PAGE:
TARGET 080723

What's so small that it takes 11,000 eyes to see it?
A neutrino

11000 Eyes

3281 feet under the earth in a mine near Kamioka, Japan, a huge tank of ultra-pure water, 138 feet high and 128 feet in diameter, has "eyes" which watch for tiny, ultra dim flashes of light caused by neutrinos hitting the molecules of water. The flashes are so dim that it takes over 11,000 "eyes", or photomultiplier tubes to see them.

A neutrino is the smallest atomic particle known to nuclear physics. It is so small, in fact, that it tends to pass through the empty space of atoms and molecules without stopping. It does this so well that it can pass through the entire earth without slowing down or hitting anything.

But, now and then, on very rare occasions, one of them will hit something, and when it does, it makes a tiny spark of light.

So, nuclear physicists decided to put some light sensors into water so pure that it has perfect clarity, and to put this water in total darkness so far under the earth that no other types of radiation can possibly reach it. Then, if there is a tiny spark of light, they know that they have just witnessed the collision of a neutrino with an atom.

One of the 'eyes'
The eyes are not small, by any means. Each is approximately 20 inches across.

The walls, ceiling and floor of the tank - which is the major part of a detector called Super-Kamiokande - are covered at regular intervals by 11,146 light-sensitive phototubes, each about 20 inches in diameter. These pick up the light, which is called "Cherenkov radiation" as it is emitted by the tiny collisions.

All construction and adjustments must be made before the tank is loaded with the water. Any intrusion after that could pollute it enough to ruin the whole tank. So, after construction is completed, the place is treated like one of the world's cleanest clean-rooms, and men in clean suits ride highly sanitized rafts, making final checks and adnjstments as the water rises (shown in the following photos).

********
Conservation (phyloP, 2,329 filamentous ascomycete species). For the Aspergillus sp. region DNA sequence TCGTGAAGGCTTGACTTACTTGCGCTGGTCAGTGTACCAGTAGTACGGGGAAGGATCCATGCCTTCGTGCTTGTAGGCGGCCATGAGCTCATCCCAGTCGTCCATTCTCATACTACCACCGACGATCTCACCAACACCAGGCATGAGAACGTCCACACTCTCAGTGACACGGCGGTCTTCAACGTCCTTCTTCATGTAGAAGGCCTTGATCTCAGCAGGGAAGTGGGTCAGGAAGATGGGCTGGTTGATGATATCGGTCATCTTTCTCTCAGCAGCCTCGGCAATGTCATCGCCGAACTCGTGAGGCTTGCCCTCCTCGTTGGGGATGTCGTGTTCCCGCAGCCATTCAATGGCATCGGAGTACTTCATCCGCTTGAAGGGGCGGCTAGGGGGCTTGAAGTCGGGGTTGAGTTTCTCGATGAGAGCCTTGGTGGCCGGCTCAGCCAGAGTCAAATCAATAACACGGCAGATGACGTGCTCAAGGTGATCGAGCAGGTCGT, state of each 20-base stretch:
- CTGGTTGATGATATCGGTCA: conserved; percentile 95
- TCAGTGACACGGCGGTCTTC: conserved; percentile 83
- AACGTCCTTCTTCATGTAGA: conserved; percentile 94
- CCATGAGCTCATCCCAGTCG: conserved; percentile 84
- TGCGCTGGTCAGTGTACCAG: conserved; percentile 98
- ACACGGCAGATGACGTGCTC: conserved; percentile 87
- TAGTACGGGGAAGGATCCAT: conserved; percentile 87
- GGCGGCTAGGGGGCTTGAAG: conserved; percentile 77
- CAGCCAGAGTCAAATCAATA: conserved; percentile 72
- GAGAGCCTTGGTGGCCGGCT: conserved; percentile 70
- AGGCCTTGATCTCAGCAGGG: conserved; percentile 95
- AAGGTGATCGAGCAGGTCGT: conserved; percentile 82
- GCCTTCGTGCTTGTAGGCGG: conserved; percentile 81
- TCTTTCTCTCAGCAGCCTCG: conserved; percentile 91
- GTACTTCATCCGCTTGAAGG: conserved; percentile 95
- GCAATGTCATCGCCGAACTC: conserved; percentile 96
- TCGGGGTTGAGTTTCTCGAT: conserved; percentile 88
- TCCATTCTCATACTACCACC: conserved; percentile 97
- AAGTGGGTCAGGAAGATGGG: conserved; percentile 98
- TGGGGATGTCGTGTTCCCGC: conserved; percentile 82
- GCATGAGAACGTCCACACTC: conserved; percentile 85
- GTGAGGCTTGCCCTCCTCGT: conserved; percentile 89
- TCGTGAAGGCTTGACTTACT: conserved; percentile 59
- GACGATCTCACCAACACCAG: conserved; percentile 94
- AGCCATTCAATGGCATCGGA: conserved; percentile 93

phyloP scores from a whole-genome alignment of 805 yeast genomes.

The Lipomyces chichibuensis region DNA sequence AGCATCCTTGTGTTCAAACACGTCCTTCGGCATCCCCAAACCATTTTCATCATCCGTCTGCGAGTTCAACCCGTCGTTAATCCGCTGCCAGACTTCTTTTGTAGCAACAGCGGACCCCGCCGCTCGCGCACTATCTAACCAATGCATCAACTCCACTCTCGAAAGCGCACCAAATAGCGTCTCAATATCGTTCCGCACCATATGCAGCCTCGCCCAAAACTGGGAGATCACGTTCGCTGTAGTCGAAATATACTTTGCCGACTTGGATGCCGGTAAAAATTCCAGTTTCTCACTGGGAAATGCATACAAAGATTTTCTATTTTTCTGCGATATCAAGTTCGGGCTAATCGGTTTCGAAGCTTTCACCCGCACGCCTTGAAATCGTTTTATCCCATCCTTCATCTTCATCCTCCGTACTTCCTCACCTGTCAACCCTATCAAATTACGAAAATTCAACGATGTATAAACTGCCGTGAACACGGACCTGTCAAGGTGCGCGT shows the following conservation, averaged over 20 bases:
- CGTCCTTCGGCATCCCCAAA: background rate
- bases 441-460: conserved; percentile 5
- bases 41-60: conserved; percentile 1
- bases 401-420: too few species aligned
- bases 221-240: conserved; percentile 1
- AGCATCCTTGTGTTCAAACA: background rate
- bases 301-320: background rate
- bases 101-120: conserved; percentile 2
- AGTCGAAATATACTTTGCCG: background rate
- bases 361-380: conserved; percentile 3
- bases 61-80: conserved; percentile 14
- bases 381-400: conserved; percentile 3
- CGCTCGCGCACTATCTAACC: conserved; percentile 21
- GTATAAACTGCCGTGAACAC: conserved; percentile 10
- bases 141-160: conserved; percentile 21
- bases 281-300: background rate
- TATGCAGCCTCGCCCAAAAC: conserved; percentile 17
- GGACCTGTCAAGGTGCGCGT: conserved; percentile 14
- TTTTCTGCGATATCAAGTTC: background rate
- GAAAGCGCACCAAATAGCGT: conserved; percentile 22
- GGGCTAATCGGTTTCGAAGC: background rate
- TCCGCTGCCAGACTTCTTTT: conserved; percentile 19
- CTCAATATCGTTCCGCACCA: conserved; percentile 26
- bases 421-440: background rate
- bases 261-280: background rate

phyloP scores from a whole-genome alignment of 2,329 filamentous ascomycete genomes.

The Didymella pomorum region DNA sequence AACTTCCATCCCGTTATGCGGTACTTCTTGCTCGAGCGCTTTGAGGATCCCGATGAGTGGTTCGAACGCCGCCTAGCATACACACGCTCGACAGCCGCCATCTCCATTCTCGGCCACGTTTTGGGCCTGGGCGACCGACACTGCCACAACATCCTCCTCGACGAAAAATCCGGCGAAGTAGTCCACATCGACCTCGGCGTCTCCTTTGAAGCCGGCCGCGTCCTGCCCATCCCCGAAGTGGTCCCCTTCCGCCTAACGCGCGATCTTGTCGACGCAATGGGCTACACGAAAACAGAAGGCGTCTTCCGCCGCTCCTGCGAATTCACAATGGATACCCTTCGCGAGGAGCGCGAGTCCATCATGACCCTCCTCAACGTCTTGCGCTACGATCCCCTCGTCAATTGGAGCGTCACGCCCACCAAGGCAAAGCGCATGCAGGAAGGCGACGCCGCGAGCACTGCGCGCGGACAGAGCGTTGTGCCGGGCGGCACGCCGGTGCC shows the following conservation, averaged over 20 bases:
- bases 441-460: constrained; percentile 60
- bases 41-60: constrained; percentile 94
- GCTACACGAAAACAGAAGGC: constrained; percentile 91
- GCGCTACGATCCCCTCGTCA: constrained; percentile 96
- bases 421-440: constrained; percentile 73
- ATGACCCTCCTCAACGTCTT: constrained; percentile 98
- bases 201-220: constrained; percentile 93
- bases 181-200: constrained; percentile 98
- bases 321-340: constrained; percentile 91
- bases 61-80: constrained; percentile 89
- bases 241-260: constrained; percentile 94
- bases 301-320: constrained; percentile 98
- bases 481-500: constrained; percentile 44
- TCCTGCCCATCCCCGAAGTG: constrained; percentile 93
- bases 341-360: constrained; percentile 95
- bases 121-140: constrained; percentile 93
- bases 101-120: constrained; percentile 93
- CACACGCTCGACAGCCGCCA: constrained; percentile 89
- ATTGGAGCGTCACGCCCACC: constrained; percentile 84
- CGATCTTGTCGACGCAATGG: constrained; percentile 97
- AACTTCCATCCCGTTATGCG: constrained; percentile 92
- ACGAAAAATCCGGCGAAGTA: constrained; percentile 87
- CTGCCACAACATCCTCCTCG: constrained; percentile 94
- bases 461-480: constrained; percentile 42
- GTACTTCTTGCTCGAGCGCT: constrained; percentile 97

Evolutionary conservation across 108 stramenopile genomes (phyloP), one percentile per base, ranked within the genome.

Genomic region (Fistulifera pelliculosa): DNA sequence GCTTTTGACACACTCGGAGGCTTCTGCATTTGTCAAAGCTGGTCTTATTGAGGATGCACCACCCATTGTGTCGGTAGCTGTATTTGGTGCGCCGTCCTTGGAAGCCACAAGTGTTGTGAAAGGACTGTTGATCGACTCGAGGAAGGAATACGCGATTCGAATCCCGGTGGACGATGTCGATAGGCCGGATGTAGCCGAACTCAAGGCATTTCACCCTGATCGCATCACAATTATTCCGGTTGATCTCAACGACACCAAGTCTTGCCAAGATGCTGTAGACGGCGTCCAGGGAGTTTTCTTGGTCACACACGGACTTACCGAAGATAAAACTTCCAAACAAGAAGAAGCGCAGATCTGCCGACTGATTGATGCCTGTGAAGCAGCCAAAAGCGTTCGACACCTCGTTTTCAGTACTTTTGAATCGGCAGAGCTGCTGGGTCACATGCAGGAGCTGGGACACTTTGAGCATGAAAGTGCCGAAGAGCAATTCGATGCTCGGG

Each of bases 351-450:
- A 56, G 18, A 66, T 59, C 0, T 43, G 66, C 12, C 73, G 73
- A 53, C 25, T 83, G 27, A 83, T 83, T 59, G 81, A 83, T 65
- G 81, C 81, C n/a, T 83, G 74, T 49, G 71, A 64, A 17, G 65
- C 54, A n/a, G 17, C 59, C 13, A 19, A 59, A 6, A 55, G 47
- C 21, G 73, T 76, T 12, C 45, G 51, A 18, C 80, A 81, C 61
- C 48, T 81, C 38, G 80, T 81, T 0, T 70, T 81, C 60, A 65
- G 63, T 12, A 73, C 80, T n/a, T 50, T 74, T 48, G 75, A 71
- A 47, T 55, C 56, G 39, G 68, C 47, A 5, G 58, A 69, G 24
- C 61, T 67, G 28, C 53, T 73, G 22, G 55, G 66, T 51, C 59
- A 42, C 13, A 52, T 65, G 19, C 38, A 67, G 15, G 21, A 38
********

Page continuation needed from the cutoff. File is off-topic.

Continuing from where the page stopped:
Starting to fill
Rising up
Almst done

Looking up
And, when it is all done, a camera on the bottom looks up through 138 feet of pure water as though it isn't even there.

The Super-Kamiokande detector is located 3281 feet below Mt. Ikenoyama inside the Kamioka Mining and Smelting Company's zinc mine. The detector is reached by driving Toyota Landcruisers about a kilometer through a level drift in Japans fastest mine road (approximately 12.5 mph). (see diagram.)
The detector itself contains 50,000 metric tons (12.5 million gallons) of ultra pure water, some of the purest in the world. It consists of three optically separated and concetric cylinders. From innermost to outermost (see figure above) they are:

The inner detector (ID) is 118 ft. high and 115 ft in diameter and is the main sensitive region. It is viewed by 11,146 20 in. inward facing Hamamatsu photomultiplier tubes (PMTs) and surrounds 32,500 tons of water.

The dead space is a 20 in. thick cylindrical shell which contains the stainless steel support structure as well as more water. It is optically separated from the ID by opaque black plastic and from the outer shell by black polyethylene bonded to reflective DuPont Tyvek.

The outer detector (OD) is a 6.5 ft. to 7.2 ft. thick cylindrical shell which surrounds the entire inner detector. It is viewed by another 1885 8 in wide outward facing PMTs with 60 cm by 60 cm wavelength shifter plates and is lined with reflective Tyvec to increase the number of photons detected.

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